His deck from the first draft is a unique blue/red deck, one of the least drafted color combinations in the format. His deck has some very impressive cards, though, and it looks like he may be able to put together the 3-0 he needs to keep his push for Top 8 alive. He has oodles of removal, including two copies of both Fall of the Hammer and Magma Jet, and a Curse of the Swine for anything too tough for his burn to kill. He backs those up with a good number of large fliers, and a pair of Thassa's Emissaries for good measure. A very strong deck.










Ken Yukuhiro

The final 8-1 player coming into today is Ken Yukuhiro. While Yukuhiro isn't exactly a new name in Japanese Magic, he has been on quite a tear in the past couple of years and has been traveling extensively for Magic because of that. He teamed up with the Asian powerhouse Team MTG Mint Card at Pro Tour Born of the Gods, where Shi Tian Lee made Top 8 using a version of the deck Yukuhiro had played over a year before at Pro Tour Return to Ravnica!

His deck from Pod 1 was a good, but not amazing deck, until he hit the third pack. He already had a couple copies of Retraction Helix, Favored Hoplite, and Phalanx Leader when he was surprised with fourth and fifth pick Wingsteed Riders. I was watching him draft, and I don't think I've seen anyone windmill slam a card onto their pile as fast as Yukuhiro slammed those Riders.

"This deck can definitely 3-0," Yukuhiro said with a smile. "The first Wingsteed Rider was very lucky. The second was a dream."









(15) Shi Tian Lee

"This deck is...I don't want to talk about it."

Those were the first words Lee said to me as I approached his building table, and they should give you a pretty good idea of what his chances of picking up a 3-0 to keep his Top 8 hopes alive are. Pretty abysmal.

"The first pack gave me Retraction Helix and two copies of Nullify plus some other blue cards," he explained. "Then it all dried up. I'm not sure what happened. I don't think this deck is very good at all."

Worse still, Lee has a few very high-quality cards hiding in his sideboard that his mana just can't support. His deck is base blue/green, with some decent creatures and a few good spells, but the problems become quite apparent when you take note of the two Spellheart Chimeras sitting in his three-drop pile. Worse still, his only method of splashing them is an Unknown Shores. No Traveler's Amulet, Karametra's Favor, Nylea's Presence, Oplaine Unicorn, not even a Springleaf Drum. This lack of ability to splash left a Reaper of the Wilds, Searing Blood, and a couple of other high-quality cards in his board that his deck simply can't support.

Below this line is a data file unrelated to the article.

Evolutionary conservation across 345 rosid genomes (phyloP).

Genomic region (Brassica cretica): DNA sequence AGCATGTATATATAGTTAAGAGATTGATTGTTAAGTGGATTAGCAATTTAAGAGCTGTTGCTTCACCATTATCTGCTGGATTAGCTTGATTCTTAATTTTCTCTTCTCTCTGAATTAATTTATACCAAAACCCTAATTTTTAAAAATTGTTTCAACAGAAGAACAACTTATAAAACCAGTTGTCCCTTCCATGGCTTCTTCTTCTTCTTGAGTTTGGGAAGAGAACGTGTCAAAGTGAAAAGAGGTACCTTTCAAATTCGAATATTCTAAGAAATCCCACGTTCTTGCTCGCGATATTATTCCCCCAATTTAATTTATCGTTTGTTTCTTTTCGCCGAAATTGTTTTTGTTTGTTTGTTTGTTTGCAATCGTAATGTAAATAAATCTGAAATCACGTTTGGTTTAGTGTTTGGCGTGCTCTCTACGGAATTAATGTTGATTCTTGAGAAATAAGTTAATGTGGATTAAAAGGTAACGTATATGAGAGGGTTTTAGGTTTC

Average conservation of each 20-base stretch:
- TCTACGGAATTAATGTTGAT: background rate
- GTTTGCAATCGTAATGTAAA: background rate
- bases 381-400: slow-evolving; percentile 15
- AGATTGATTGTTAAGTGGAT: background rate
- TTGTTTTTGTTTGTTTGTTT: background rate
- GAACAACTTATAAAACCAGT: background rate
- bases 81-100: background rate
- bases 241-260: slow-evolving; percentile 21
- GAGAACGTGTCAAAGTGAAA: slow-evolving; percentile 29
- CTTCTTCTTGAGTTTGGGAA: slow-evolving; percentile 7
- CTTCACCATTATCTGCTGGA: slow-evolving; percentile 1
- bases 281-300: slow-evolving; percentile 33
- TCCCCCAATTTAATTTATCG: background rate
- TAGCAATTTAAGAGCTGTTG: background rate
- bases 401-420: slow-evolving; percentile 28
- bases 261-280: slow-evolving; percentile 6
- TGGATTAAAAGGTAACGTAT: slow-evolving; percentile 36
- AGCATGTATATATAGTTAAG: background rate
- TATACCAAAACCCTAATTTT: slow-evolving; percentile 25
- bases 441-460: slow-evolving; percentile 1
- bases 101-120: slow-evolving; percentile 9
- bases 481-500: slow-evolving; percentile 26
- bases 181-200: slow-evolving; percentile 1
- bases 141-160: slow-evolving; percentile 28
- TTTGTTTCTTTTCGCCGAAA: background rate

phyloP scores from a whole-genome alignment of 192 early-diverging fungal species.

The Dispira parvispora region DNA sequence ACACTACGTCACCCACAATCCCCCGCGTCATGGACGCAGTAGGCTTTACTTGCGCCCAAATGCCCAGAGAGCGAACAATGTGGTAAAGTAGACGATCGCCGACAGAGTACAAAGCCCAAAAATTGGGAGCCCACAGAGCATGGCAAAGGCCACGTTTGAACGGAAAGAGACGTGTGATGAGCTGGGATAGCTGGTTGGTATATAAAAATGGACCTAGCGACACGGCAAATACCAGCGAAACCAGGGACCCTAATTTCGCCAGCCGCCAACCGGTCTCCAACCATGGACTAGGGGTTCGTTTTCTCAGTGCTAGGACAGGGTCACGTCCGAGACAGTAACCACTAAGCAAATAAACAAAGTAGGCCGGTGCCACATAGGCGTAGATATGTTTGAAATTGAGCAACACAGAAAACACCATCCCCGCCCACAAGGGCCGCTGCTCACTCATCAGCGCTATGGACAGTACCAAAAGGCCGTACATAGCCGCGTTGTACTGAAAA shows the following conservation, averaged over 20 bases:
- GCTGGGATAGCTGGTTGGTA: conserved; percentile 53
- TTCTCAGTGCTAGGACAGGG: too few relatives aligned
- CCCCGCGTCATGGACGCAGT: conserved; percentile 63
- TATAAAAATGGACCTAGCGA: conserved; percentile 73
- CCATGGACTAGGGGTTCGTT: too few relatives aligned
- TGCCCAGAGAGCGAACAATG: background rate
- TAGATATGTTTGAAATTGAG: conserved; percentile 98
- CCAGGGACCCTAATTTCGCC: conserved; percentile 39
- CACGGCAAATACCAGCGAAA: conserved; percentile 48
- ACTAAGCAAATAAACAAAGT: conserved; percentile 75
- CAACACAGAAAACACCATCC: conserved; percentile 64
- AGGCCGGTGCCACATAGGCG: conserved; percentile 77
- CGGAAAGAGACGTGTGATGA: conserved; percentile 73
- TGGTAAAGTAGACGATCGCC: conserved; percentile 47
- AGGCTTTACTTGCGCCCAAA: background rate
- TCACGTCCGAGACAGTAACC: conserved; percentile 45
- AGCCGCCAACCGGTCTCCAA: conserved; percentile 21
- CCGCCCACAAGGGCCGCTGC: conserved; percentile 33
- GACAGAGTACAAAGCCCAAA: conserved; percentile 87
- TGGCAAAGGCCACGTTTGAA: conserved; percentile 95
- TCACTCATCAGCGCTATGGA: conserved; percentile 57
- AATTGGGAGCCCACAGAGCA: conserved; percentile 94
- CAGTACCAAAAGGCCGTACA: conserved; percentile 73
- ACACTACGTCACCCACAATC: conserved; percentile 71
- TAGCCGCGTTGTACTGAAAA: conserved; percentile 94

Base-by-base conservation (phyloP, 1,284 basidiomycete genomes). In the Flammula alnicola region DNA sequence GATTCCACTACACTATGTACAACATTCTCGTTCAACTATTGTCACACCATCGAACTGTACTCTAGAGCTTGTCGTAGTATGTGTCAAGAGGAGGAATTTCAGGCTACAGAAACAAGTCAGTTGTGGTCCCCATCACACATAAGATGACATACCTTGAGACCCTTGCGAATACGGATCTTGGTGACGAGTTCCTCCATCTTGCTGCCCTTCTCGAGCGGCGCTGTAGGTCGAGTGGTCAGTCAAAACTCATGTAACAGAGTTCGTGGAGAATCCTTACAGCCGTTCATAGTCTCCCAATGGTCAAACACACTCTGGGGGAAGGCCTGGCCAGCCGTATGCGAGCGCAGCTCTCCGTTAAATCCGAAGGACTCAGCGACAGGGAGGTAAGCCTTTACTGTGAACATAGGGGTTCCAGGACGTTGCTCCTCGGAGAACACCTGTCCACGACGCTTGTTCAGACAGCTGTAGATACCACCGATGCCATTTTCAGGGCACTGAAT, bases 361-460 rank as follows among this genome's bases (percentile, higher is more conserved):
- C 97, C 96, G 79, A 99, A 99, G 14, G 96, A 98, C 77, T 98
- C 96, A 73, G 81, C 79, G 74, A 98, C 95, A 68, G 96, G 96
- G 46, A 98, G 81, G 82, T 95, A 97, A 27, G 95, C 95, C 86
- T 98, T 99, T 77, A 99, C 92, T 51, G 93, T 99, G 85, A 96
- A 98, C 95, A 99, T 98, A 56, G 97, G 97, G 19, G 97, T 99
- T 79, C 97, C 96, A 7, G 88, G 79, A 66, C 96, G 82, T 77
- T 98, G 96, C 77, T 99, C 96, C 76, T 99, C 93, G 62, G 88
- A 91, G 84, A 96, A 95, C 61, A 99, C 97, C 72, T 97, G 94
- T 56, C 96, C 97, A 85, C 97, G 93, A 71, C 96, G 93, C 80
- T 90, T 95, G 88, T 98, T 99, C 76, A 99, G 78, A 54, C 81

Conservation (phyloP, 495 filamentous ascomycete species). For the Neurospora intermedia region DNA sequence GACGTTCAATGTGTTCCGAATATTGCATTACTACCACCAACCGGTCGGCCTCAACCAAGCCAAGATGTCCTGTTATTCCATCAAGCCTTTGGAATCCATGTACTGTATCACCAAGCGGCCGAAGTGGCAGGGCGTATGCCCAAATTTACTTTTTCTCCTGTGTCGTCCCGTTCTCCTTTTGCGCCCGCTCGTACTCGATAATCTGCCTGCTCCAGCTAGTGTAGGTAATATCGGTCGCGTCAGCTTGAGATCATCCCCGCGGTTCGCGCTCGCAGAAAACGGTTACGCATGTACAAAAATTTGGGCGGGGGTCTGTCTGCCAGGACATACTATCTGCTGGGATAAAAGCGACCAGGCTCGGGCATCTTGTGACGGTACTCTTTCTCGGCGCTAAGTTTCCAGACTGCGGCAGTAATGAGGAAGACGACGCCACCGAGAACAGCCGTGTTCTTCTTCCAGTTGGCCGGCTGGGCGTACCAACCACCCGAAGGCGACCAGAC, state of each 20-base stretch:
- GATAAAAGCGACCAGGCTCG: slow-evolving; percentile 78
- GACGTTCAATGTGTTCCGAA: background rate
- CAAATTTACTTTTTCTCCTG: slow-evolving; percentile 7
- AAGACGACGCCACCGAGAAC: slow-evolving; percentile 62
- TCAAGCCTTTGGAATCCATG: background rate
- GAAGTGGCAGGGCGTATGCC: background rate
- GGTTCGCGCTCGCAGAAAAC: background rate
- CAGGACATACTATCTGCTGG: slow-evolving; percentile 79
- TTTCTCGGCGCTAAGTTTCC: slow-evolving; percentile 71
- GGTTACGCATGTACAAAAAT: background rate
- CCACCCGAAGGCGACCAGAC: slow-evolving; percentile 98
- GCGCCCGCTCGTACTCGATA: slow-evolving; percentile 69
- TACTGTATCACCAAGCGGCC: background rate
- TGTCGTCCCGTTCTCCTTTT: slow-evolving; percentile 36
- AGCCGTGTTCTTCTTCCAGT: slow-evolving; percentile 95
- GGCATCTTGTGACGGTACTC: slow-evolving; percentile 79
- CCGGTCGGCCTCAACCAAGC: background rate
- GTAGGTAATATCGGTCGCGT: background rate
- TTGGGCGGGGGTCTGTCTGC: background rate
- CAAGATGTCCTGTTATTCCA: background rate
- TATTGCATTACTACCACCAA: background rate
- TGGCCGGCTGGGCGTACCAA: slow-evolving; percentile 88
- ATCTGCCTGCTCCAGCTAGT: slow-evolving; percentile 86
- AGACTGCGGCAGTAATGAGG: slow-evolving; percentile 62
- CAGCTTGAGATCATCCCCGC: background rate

"I'll be lucky if I can scrape together two wins with this deck."






Shouta Yasooka

Yasooka is traditionally known more as a deckbuilder than a Limited player, but he really turned the corner within the last couple of years and has become an incredibly good Limited player, with skills to match his Constructed game. Considering him anything other than one of the Top players in Japan at this point is a serious flaw in judgment.

His draft deck this Pod exemplifies this fact. Sure, it is built around a couple of incredibly powerful bombs: Fabled Hero and Triad of Fates. But almost everyone in the room has at least one powerful rare in their deck. The rest of it is a heroic dream, with Phalanx Leader, Wingsteed Rider, and plenty of cards to trigger heroic. He has a great endgame with Archetype of Finality (it's not just a clever name) and the Triad, and the Hero and his heroic comrades provide a potent early-game punch. His deck looks like an easy 2-1, with 3-0 not at all out of reach, especially for a player of his caliber.










Katsuhiro Mori

The former World Champion had a pile of cards in front of him that looked like a very good set of cards, yet not necessarily a deck. Phalanx Leader and Medomai the Ageless were part of a reasonable blue/white curve, though one that didn't look too powerful or synergistic outside of those cards. In addition, he had a few black removal spells and an Ashiok, Nightmare Weaver, tossed into his deck. The powerful cards in his deck were very powerful, but the weak cards weren't particularly well-supported. His deck should be able to easily 2-1 on power alone, but if he is going to make the 3-0 he needs to stay alive, he'll have to take advantage of every edge he can get his hands on.